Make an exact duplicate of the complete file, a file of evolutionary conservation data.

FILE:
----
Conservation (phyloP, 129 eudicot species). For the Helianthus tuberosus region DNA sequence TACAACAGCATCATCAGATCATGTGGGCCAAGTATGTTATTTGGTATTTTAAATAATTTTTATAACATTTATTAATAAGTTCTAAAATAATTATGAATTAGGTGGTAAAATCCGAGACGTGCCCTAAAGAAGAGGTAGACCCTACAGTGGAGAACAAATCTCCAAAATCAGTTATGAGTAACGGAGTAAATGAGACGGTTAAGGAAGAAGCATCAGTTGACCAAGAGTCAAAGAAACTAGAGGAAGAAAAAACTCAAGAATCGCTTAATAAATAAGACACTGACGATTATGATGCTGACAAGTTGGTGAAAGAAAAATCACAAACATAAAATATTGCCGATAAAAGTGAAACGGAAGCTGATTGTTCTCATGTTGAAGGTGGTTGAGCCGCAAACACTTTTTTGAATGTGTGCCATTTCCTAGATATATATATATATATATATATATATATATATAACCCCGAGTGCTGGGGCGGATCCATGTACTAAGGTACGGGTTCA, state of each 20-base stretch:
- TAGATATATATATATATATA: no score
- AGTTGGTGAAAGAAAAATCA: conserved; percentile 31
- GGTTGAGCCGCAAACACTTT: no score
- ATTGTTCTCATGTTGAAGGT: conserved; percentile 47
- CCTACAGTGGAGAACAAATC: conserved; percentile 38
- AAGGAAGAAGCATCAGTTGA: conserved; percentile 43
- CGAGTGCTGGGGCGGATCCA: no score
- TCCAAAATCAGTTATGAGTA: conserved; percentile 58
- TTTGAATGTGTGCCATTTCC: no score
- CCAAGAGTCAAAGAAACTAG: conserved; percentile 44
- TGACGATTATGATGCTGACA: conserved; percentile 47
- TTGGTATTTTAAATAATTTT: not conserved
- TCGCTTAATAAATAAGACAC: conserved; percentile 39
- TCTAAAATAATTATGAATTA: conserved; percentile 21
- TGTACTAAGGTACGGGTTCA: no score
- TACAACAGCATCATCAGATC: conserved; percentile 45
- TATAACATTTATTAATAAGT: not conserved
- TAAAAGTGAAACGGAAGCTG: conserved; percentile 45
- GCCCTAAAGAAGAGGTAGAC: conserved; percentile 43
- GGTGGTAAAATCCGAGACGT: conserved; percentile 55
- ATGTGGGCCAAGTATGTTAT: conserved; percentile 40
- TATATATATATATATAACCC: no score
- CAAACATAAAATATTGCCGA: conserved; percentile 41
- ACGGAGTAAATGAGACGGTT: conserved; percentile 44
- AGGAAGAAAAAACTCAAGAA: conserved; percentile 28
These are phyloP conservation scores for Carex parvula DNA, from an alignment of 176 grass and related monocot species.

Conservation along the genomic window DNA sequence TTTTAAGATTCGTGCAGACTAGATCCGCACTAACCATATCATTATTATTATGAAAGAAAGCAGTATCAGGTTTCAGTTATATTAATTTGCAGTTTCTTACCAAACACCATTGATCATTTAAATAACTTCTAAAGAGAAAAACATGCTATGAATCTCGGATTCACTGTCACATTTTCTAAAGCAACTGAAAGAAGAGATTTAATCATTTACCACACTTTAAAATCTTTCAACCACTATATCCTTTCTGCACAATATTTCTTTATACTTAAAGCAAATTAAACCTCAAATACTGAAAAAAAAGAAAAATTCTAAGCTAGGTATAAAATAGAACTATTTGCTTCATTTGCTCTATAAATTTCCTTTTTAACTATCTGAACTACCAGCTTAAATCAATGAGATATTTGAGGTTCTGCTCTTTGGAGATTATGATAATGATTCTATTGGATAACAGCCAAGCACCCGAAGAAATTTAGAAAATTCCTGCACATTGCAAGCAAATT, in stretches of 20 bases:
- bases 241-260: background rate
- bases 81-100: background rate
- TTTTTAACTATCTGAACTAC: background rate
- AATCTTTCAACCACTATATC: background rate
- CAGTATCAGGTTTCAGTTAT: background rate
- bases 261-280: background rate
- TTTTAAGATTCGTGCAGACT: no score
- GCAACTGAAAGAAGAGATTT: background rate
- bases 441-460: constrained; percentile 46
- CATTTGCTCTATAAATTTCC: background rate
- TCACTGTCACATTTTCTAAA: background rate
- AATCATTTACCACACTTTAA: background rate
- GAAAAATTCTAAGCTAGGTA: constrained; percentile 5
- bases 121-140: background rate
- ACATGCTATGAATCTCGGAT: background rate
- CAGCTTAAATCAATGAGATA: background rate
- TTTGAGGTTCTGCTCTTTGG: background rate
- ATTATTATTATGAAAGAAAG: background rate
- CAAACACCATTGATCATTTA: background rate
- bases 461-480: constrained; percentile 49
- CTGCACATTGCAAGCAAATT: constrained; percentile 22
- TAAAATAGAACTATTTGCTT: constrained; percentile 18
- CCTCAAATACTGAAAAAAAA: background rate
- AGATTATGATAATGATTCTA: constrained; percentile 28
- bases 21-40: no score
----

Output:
Conservation (phyloP, 129 eudicot species). For the Helianthus tuberosus region DNA sequence TACAACAGCATCATCAGATCATGTGGGCCAAGTATGTTATTTGGTATTTTAAATAATTTTTATAACATTTATTAATAAGTTCTAAAATAATTATGAATTAGGTGGTAAAATCCGAGACGTGCCCTAAAGAAGAGGTAGACCCTACAGTGGAGAACAAATCTCCAAAATCAGTTATGAGTAACGGAGTAAATGAGACGGTTAAGGAAGAAGCATCAGTTGACCAAGAGTCAAAGAAACTAGAGGAAGAAAAAACTCAAGAATCGCTTAATAAATAAGACACTGACGATTATGATGCTGACAAGTTGGTGAAAGAAAAATCACAAACATAAAATATTGCCGATAAAAGTGAAACGGAAGCTGATTGTTCTCATGTTGAAGGTGGTTGAGCCGCAAACACTTTTTTGAATGTGTGCCATTTCCTAGATATATATATATATATATATATATATATATATAACCCCGAGTGCTGGGGCGGATCCATGTACTAAGGTACGGGTTCA, state of each 20-base stretch:
- TAGATATATATATATATATA: no score
- AGTTGGTGAAAGAAAAATCA: conserved; percentile 31
- GGTTGAGCCGCAAACACTTT: no score
- ATTGTTCTCATGTTGAAGGT: conserved; percentile 47
- CCTACAGTGGAGAACAAATC: conserved; percentile 38
- AAGGAAGAAGCATCAGTTGA: conserved; percentile 43
- CGAGTGCTGGGGCGGATCCA: no score
- TCCAAAATCAGTTATGAGTA: conserved; percentile 58
- TTTGAATGTGTGCCATTTCC: no score
- CCAAGAGTCAAAGAAACTAG: conserved; percentile 44
- TGACGATTATGATGCTGACA: conserved; percentile 47
- TTGGTATTTTAAATAATTTT: not conserved
- TCGCTTAATAAATAAGACAC: conserved; percentile 39
- TCTAAAATAATTATGAATTA: conserved; percentile 21
- TGTACTAAGGTACGGGTTCA: no score
- TACAACAGCATCATCAGATC: conserved; percentile 45
- TATAACATTTATTAATAAGT: not conserved
- TAAAAGTGAAACGGAAGCTG: conserved; percentile 45
- GCCCTAAAGAAGAGGTAGAC: conserved; percentile 43
- GGTGGTAAAATCCGAGACGT: conserved; percentile 55
- ATGTGGGCCAAGTATGTTAT: conserved; percentile 40
- TATATATATATATATAACCC: no score
- CAAACATAAAATATTGCCGA: conserved; percentile 41
- ACGGAGTAAATGAGACGGTT: conserved; percentile 44
- AGGAAGAAAAAACTCAAGAA: conserved; percentile 28
These are phyloP conservation scores for Carex parvula DNA, from an alignment of 176 grass and related monocot species.

Conservation along the genomic window DNA sequence TTTTAAGATTCGTGCAGACTAGATCCGCACTAACCATATCATTATTATTATGAAAGAAAGCAGTATCAGGTTTCAGTTATATTAATTTGCAGTTTCTTACCAAACACCATTGATCATTTAAATAACTTCTAAAGAGAAAAACATGCTATGAATCTCGGATTCACTGTCACATTTTCTAAAGCAACTGAAAGAAGAGATTTAATCATTTACCACACTTTAAAATCTTTCAACCACTATATCCTTTCTGCACAATATTTCTTTATACTTAAAGCAAATTAAACCTCAAATACTGAAAAAAAAGAAAAATTCTAAGCTAGGTATAAAATAGAACTATTTGCTTCATTTGCTCTATAAATTTCCTTTTTAACTATCTGAACTACCAGCTTAAATCAATGAGATATTTGAGGTTCTGCTCTTTGGAGATTATGATAATGATTCTATTGGATAACAGCCAAGCACCCGAAGAAATTTAGAAAATTCCTGCACATTGCAAGCAAATT, in stretches of 20 bases:
- bases 241-260: background rate
- bases 81-100: background rate
- TTTTTAACTATCTGAACTAC: background rate
- AATCTTTCAACCACTATATC: background rate
- CAGTATCAGGTTTCAGTTAT: background rate
- bases 261-280: background rate
- TTTTAAGATTCGTGCAGACT: no score
- GCAACTGAAAGAAGAGATTT: background rate
- bases 441-460: constrained; percentile 46
- CATTTGCTCTATAAATTTCC: background rate
- TCACTGTCACATTTTCTAAA: background rate
- AATCATTTACCACACTTTAA: background rate
- GAAAAATTCTAAGCTAGGTA: constrained; percentile 5
- bases 121-140: background rate
- ACATGCTATGAATCTCGGAT: background rate
- CAGCTTAAATCAATGAGATA: background rate
- TTTGAGGTTCTGCTCTTTGG: background rate
- ATTATTATTATGAAAGAAAG: background rate
- CAAACACCATTGATCATTTA: background rate
- bases 461-480: constrained; percentile 49
- CTGCACATTGCAAGCAAATT: constrained; percentile 22
- TAAAATAGAACTATTTGCTT: constrained; percentile 18
- CCTCAAATACTGAAAAAAAA: background rate
- AGATTATGATAATGATTCTA: constrained; percentile 28
- bases 21-40: no score